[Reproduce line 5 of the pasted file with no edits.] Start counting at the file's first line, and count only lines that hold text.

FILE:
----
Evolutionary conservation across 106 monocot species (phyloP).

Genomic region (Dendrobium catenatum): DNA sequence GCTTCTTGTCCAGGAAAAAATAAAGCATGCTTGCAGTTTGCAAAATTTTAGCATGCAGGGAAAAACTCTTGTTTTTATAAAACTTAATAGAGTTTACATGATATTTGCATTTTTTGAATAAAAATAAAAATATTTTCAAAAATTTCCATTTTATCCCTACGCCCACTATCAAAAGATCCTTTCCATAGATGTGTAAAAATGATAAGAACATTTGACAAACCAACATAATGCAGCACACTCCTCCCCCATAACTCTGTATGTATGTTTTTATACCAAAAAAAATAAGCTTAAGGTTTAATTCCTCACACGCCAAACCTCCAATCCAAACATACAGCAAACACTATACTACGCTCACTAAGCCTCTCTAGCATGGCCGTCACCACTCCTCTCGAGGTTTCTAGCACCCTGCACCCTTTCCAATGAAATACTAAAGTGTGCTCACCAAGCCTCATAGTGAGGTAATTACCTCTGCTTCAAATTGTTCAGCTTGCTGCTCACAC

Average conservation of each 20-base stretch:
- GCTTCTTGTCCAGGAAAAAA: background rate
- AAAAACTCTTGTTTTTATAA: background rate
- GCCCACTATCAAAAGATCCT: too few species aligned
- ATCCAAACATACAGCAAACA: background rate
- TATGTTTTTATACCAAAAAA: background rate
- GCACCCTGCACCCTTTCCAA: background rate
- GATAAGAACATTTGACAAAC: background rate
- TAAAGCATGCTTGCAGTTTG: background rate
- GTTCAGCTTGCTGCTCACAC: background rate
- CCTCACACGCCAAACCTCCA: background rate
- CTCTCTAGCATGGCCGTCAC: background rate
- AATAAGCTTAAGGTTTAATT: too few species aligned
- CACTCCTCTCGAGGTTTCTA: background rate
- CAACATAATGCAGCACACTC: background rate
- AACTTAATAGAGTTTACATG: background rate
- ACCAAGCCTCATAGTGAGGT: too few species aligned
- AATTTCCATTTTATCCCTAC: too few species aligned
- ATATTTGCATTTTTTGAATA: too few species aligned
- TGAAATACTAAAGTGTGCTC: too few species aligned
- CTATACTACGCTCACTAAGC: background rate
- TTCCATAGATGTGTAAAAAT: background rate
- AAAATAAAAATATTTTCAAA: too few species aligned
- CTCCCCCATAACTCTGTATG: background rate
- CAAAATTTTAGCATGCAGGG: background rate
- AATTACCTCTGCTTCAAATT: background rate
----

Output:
- AAAAACTCTTGTTTTTATAA: background rate